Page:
elementalSG TS Booster Posts: 90   +65

    My question is, if Apple's hardware keeps declining in sales, yet their subscriptions are tied to owning Apple hardware, how doesn't the declining hardware sales also start hurting the subscriptions sales after a while?
  7. Lew Zealand

    Lew Zealand TS Guru Posts: 523   +400

    Like with computers, people are holding on to their phones longer now as performance of even midrange options are higher than the average user needs. As long as they still have a supported device, then that subscription stream remains intact. Remember that Apple supports their phones for 5+ years with OS and app updates, so even someone with an 'ancient' iPhone 5s is still running the current iOS 12.2.

    Services are where the growth potential is nowadays which is why the stock is through the roof again today.
  8. QuantumPhysics

    QuantumPhysics TS Evangelist Posts: 1,001   +724

    #1 FIOS ($155 a month) Sirius XM ($20 a month) and Xbox Live ($60 a year) are the only services I'm paying for.

    I'm not giving a dime to Netflix, Amazon or anyone else.

    #2 Decline in iPhone sales?

    You crank the price up to $999 - over $1500 and you're surprised their is a decline in sales?
  9. QuantumPhysics

    QuantumPhysics TS Evangelist Posts: 1,001   +724

    This is ultimately the reason Apple is moving to their own credit card. You'll be more likely to purchase extra services if you can defer the payment.

    I personally will get an Apple Credit Card but I'll probably never use it. My Capital One Venture card gives me my travel rewards points.

    I cashed in over $400 to buy my girlfriend a ticket with me to Bangkok this past Spring Break.

    Unless Apple can offer MORE than Capital One - they can forget it.
  10. GregonMaui

    GregonMaui TS Booster Posts: 106   +32

    Please define, sounds a bit disingenuous to arbitrarily make this statement with no background
  11. GregonMaui

    GregonMaui TS Booster Posts: 106   +32

  12. GregonMaui

    GregonMaui TS Booster Posts: 106   +32

    OK, a little bit disingenuous. Most of the decline in sales is industry related (MAC declines in a declining market), Intel not being able to deliver CPUs, and a trade war prompting a strong reaction in China. so, what is your point? We would all like Apple to sell stuff for free, they do overprice SSDs and RAM, but their results (other than in China) are not doing badly (spoiler alert, check stock price, lots of smart people weigh in there)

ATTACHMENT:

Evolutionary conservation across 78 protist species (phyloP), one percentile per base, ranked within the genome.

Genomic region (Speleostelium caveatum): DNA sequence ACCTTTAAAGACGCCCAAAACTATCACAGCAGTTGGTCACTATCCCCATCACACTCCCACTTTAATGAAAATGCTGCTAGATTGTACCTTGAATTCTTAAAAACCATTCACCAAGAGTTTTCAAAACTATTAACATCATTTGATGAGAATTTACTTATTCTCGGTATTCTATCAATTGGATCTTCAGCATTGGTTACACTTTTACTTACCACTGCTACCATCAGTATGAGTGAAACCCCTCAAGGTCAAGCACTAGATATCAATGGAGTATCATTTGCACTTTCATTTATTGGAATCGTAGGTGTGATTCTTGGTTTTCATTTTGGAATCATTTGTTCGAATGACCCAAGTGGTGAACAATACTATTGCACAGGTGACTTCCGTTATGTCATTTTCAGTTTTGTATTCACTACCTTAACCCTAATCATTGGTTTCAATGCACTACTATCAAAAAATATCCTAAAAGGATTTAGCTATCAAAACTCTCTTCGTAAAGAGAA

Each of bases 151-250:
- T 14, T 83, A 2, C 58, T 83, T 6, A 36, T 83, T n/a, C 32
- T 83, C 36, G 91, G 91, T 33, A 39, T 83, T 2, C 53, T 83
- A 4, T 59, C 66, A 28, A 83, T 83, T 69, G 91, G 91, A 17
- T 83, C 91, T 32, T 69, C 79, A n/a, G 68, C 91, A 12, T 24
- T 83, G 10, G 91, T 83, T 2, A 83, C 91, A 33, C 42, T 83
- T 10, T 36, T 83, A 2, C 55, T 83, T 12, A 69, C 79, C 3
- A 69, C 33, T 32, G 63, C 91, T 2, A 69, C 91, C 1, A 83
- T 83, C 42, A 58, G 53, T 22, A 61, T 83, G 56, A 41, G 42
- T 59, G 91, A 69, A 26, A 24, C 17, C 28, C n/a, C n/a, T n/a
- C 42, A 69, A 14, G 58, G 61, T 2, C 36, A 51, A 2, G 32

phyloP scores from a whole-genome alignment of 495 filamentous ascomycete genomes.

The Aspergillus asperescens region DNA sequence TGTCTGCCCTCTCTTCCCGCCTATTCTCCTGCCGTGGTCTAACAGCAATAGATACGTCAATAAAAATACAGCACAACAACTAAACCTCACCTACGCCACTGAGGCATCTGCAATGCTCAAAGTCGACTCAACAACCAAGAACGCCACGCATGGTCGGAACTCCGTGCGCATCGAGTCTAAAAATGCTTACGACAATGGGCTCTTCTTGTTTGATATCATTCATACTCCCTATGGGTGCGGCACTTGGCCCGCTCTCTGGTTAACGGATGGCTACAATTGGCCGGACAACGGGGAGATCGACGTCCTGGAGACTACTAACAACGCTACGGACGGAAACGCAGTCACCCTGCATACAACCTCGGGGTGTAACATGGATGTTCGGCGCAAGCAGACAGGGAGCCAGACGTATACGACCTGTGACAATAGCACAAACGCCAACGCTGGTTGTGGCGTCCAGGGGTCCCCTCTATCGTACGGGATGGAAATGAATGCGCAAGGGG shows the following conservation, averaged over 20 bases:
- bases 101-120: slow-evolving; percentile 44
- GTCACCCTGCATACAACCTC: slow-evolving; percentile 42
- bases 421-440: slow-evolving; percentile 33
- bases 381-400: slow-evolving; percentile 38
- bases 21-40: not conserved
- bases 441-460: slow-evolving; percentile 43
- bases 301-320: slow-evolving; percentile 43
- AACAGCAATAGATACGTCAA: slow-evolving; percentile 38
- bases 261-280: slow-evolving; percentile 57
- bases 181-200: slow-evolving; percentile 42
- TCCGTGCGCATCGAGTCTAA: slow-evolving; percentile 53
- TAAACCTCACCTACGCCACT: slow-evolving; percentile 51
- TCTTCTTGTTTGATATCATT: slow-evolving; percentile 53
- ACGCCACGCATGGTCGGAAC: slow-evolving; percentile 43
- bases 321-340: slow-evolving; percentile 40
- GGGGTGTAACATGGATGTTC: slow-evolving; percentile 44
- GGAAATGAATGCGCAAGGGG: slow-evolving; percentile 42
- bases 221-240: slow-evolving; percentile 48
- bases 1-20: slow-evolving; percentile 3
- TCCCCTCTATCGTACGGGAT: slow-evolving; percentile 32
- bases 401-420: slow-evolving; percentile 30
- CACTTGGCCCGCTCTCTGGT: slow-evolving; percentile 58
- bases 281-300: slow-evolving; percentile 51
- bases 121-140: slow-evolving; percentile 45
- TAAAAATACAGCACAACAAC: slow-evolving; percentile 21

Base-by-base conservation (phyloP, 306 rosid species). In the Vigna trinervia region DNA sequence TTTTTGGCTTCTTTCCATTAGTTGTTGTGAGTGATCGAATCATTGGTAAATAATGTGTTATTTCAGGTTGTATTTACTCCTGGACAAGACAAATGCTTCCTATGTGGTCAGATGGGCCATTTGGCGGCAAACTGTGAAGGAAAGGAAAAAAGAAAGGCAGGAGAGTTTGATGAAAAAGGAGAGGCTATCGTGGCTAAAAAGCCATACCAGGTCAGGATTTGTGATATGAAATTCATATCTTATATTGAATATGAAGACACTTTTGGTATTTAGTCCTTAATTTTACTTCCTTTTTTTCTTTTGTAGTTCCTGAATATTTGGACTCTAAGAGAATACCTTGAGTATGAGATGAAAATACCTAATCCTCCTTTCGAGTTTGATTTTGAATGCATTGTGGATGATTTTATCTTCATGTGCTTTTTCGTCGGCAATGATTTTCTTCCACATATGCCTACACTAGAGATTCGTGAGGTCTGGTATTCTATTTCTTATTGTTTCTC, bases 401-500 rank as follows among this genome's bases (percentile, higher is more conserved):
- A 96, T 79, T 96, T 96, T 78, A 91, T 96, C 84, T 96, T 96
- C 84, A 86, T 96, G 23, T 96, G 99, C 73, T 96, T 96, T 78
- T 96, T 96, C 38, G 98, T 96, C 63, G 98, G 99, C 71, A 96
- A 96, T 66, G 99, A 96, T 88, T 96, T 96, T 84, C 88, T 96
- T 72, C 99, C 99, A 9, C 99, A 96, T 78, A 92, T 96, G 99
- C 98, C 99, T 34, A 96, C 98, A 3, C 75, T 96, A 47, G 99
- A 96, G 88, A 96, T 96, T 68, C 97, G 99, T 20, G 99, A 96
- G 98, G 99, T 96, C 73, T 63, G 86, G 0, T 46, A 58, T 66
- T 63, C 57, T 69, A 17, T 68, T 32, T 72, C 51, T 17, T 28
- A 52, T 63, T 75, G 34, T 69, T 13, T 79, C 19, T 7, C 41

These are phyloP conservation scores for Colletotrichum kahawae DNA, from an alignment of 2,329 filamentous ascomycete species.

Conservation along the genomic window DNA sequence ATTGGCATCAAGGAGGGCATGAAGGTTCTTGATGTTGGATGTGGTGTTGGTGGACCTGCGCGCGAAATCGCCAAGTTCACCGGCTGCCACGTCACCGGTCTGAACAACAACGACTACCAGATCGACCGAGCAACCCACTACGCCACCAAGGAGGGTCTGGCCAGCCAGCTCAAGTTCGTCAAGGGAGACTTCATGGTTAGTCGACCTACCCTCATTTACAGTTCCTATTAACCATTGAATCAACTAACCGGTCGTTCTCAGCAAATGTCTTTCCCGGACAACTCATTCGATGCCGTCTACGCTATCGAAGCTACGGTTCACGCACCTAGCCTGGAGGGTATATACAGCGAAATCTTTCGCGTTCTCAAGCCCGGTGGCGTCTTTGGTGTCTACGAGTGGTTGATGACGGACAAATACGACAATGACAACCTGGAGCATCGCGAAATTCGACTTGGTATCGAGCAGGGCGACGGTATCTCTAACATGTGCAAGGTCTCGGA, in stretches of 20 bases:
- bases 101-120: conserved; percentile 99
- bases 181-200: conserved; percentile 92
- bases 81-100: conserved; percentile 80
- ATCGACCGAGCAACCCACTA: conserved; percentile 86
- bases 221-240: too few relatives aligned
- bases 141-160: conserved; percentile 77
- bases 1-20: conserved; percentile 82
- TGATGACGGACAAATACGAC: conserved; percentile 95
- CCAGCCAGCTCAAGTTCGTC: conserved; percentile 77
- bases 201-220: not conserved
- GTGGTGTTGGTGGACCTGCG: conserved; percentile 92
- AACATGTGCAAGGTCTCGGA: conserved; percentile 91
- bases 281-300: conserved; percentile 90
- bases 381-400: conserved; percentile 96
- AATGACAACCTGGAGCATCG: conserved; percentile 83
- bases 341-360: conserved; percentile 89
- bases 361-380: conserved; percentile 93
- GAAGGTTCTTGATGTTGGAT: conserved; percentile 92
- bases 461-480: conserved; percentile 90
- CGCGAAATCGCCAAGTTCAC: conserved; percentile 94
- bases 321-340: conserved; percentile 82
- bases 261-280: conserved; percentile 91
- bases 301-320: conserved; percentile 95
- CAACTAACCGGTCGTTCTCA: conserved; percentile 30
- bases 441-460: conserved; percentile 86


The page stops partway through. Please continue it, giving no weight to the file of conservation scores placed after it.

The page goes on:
13. elementalSG

    elementalSG TS Booster Posts: 90   +65

    First off, not sure why you are so defensive of Apple (unless, of course, you own lots of shares of Apple stock). I've been an iPhone user since the original iPhone in June 2007. I have never owned an Android phone. My point is a purely logical one.

    According to this article, Apple shipped just 36.4 million iphones in 1Q19 vs 52.2 million in 1Q18, a drop of over 30%. Last time I checked, if you keep losing 30% of your hardware sales year-over-year and your software-based subscriptions are tied to your proprietary hardware, your software-based subscriptions will also decline after a period of time just because there aren't enough of your proprietary devices out there anymore. Tell me I am completely wrong. Tell me that 30% declines in proprietary hardware doesn't mean that eventually you can't keep growing your software-based subscriptions that are tied to your proprietary hardware. Tell me my logic makes no sense.
  14. fktech

    fktech TS Maniac Posts: 512   +128

    Services have a limited function on the downside. First thing to cut when the economy goes bad.